are rational functions, homogeneous of degree one. The positivity
of $\, A_{0}\,$ follows in the same way as that of $A\,$. Note finally
that all denominators are bounded below by $\al_s\,$, as follows
from the positivity of $\,\ti A\,$ resp. $\,\ti A_{0}\,$.\\
Noting that ${\ti A}\,$ is independent of $\al_s$, the bound (\ref{lal})
follows from the induction hypothesis, using
(\ref{qf}) and the fact that $\al_s =\sup_i \al_i\,$.\\[.1cm]
iii) The Gaussian integral is performed with the aid of a change
of variable $p\ \to\ \ti p =p+\sum_{k=1}^{n1}
\frac{ {\ti A}_{kn}  {\ti A}_{kn+1}}{{\ti A}_{n+1n+1}+{\ti A}_{nn}
2{\ti A}_{nn+1}+ \al_s}\,p_k\,$, see (\ref{gauss}).
Consequently the monomials from $\, P(\vec p)$
\footnote{remember that the monomials stem initially
from the ultraviolet boundary terms in (\ref{int})}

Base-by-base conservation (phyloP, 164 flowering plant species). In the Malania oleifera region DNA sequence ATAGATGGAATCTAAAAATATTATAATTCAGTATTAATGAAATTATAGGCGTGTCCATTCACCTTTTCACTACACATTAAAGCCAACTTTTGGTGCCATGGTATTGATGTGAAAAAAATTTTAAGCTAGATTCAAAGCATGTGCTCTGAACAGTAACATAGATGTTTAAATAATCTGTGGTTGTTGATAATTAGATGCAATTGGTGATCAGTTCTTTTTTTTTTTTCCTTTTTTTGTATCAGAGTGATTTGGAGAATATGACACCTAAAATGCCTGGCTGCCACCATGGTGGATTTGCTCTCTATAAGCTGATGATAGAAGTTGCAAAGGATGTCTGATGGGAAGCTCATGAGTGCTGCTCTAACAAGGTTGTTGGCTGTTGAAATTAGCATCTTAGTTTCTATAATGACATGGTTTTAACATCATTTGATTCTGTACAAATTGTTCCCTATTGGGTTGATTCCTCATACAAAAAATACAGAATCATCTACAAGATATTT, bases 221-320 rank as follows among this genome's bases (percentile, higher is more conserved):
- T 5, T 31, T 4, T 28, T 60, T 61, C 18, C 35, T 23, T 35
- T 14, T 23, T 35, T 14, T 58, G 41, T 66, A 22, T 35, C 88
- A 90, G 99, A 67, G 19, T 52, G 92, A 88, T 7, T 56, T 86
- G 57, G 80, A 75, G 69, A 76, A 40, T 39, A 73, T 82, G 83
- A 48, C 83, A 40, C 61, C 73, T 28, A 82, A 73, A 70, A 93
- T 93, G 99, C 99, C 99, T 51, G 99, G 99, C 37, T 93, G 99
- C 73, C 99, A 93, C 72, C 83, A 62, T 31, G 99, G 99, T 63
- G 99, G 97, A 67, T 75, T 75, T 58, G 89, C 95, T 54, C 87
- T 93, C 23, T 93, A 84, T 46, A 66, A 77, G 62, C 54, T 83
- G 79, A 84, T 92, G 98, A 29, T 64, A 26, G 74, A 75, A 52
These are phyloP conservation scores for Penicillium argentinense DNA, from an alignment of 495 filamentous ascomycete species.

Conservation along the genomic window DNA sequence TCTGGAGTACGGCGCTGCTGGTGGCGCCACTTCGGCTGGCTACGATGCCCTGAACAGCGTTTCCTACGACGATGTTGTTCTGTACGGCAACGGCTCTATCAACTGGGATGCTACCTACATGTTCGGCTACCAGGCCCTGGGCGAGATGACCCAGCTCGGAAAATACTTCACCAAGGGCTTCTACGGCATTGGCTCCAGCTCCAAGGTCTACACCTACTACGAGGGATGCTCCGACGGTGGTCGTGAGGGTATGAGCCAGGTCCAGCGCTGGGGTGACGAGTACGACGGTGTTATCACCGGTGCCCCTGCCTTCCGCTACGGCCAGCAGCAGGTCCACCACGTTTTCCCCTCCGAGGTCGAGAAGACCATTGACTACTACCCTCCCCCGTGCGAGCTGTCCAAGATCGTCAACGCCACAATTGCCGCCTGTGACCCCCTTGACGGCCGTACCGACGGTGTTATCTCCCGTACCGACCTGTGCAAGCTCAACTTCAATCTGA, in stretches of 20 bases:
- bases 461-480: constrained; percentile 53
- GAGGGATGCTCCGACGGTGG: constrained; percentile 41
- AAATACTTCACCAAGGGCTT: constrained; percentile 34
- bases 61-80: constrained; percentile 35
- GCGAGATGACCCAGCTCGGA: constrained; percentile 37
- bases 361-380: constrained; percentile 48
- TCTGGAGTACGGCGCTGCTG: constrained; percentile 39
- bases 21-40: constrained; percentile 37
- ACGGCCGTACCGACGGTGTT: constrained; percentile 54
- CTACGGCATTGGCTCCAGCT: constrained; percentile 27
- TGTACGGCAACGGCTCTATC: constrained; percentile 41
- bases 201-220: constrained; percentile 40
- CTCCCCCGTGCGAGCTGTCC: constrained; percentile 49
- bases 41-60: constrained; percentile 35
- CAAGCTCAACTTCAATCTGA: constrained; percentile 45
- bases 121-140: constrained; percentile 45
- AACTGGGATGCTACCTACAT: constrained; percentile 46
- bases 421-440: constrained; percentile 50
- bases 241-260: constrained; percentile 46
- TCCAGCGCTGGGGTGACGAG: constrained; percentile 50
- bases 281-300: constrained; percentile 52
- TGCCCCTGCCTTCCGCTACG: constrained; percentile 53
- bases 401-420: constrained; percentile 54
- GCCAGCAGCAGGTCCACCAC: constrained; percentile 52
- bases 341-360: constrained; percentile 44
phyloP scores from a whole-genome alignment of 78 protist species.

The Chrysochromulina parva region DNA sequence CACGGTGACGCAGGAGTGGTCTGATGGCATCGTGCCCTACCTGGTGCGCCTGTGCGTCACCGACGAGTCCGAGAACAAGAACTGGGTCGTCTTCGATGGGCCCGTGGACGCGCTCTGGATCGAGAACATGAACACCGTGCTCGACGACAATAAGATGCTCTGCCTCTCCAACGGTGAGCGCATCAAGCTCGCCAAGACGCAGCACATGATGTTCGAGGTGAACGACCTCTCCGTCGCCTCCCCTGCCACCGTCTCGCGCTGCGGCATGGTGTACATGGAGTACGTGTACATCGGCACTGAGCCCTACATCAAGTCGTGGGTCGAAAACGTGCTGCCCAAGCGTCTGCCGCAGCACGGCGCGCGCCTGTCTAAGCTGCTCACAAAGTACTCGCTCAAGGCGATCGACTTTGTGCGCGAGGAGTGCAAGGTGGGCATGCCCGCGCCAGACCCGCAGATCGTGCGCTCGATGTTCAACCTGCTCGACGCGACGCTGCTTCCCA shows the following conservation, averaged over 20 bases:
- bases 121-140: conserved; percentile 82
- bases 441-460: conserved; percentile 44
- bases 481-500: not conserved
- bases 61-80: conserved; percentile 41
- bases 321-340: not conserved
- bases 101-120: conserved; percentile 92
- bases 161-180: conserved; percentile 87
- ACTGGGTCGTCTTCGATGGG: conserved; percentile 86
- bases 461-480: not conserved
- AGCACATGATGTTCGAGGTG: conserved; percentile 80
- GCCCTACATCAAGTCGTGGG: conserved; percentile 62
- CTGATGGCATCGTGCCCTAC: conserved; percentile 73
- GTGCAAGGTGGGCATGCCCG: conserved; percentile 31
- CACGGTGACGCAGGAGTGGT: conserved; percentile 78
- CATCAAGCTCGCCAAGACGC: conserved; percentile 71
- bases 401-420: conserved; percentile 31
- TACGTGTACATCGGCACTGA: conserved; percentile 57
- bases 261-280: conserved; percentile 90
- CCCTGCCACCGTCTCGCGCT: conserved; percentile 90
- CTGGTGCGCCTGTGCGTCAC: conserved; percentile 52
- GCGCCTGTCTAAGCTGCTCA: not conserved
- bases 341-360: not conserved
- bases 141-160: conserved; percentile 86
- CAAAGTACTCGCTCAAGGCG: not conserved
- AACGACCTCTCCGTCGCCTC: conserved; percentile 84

which contain the variables $\pm p\,$ will lead after
Gaussian integration to terms
\eq
\frac{ {\ti A}_{kn}  {\ti A}_{kn+1}}{{\ti A}_{n+1n+1}+{\ti A}_{nn}
2{\ti A}_{nn+1}+ \al_s}\
\frac{ {\ti A}_{vn}  {\ti A}_{vn+1}}{{\ti A}_{n+1n+1}+{\ti A}_{nn}
2{\ti A}_{nn+1}+ \al_s}\ p_k \cdot p_v\ .
\label{exm}
\eqe
Terms $\,\sim (p^2)^{n}\,$ will give rise to terms with
exponents $(2+n)\,$ instead of $2\,$ in (\ref{gabd}).
All these contributions are rational functions
respecting the properties claimed for
$\, Q(\vec \xi,\vec \la,\vec \al, \vec \tau)\,$
and allowed for by the induction hypothesis.
The decomposition into $Q_0,\ Q_1,\ Q_2\,$ is performed in analogy
with (\ref{new}). For the terms from (\ref{exm}) one proceeds as in
(\ref{new})(\ref{new2}), for those from (\ref{gabd})
we decompose according to
\eq
\frac{1}{f + \al_s}
\, = \,